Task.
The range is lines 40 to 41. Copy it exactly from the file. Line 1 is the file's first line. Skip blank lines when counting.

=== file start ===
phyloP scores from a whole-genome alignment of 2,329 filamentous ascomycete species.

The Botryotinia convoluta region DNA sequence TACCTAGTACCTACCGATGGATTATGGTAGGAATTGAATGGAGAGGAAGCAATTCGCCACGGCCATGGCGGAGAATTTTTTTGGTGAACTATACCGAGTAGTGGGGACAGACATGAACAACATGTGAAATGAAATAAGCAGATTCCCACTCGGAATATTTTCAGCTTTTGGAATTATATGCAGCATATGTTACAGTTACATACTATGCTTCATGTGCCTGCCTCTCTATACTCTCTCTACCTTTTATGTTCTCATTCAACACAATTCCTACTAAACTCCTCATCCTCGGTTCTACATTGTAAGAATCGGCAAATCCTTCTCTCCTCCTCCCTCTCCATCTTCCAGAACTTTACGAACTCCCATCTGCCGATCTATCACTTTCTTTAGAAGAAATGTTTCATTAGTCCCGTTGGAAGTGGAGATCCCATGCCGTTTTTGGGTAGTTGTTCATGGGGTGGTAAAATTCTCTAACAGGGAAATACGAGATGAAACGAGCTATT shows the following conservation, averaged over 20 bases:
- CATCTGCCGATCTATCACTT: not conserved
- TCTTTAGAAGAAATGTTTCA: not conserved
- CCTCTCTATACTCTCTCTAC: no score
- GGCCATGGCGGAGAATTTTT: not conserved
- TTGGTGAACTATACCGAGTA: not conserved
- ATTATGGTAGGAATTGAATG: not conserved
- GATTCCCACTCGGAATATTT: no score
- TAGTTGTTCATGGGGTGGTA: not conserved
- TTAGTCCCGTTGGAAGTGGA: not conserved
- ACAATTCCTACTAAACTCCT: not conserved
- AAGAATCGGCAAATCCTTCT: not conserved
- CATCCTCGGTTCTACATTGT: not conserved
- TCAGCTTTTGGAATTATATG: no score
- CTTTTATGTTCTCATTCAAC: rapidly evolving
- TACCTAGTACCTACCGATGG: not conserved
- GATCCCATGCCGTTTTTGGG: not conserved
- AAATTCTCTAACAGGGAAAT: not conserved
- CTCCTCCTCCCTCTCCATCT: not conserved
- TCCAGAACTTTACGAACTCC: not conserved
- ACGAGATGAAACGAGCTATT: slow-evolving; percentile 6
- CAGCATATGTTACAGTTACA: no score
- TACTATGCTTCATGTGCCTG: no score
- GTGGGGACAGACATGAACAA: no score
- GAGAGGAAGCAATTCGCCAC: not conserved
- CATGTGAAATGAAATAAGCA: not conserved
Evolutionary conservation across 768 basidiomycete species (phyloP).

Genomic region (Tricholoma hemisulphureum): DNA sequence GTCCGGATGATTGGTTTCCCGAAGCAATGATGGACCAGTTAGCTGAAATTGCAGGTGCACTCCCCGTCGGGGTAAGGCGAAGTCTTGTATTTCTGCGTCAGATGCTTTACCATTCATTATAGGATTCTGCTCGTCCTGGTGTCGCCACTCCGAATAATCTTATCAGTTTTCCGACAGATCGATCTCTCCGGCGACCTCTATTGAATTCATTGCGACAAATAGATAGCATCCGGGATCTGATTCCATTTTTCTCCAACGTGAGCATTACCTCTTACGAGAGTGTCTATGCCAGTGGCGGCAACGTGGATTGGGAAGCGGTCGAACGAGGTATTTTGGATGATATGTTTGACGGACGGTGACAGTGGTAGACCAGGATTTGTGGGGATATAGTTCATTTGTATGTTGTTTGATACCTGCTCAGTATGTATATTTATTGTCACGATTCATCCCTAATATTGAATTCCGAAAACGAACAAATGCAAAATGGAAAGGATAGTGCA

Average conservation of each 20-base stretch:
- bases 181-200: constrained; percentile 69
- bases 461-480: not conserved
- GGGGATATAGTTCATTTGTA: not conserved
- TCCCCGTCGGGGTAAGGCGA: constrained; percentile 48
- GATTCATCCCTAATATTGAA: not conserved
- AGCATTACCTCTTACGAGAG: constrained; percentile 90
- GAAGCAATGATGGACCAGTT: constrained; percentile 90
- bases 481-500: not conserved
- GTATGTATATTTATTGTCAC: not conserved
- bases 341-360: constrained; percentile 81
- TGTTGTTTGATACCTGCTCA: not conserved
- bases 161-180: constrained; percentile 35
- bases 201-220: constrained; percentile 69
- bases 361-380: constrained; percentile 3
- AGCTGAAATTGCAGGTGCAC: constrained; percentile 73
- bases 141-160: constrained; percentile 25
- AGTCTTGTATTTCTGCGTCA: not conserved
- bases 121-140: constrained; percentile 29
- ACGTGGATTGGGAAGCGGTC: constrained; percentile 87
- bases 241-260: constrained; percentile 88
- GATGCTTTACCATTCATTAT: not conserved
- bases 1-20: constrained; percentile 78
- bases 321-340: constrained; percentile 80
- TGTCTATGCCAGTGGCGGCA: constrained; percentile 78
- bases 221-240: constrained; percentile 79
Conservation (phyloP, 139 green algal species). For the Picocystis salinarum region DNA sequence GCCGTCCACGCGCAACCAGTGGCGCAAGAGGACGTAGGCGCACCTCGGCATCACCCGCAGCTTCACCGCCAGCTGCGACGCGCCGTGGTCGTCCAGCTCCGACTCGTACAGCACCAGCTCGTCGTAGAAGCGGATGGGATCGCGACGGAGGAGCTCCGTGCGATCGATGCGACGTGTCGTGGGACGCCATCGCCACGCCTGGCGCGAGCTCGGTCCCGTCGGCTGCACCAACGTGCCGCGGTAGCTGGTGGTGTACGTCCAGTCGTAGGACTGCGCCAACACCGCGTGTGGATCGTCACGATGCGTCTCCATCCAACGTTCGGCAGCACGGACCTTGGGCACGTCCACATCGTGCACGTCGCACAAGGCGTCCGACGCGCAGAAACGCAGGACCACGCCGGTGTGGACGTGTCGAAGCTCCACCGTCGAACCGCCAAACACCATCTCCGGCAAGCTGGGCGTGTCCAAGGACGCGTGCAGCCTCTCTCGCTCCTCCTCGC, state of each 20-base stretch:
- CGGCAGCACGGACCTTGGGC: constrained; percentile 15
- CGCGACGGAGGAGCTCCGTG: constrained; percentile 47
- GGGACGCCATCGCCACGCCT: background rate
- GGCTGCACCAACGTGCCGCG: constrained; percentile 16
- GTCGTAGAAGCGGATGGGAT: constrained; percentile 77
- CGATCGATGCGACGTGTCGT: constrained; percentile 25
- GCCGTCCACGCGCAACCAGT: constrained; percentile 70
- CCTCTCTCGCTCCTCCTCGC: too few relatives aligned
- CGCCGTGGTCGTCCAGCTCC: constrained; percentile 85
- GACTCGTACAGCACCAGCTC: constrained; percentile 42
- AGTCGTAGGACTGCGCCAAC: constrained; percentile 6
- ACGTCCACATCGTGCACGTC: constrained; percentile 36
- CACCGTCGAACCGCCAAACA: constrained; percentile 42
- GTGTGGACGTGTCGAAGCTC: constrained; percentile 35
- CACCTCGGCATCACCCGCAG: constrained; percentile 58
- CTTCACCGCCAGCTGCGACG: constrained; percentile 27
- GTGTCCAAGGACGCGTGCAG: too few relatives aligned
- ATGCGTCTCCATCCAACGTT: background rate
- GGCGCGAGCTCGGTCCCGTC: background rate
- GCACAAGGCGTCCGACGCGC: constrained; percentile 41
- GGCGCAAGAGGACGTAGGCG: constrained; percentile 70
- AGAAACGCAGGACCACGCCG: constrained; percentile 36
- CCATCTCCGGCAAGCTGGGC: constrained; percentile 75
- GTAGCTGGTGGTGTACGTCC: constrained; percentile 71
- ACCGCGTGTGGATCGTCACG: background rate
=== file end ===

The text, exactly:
- bases 341-360: constrained; percentile 81
- TGTTGTTTGATACCTGCTCA: not conserved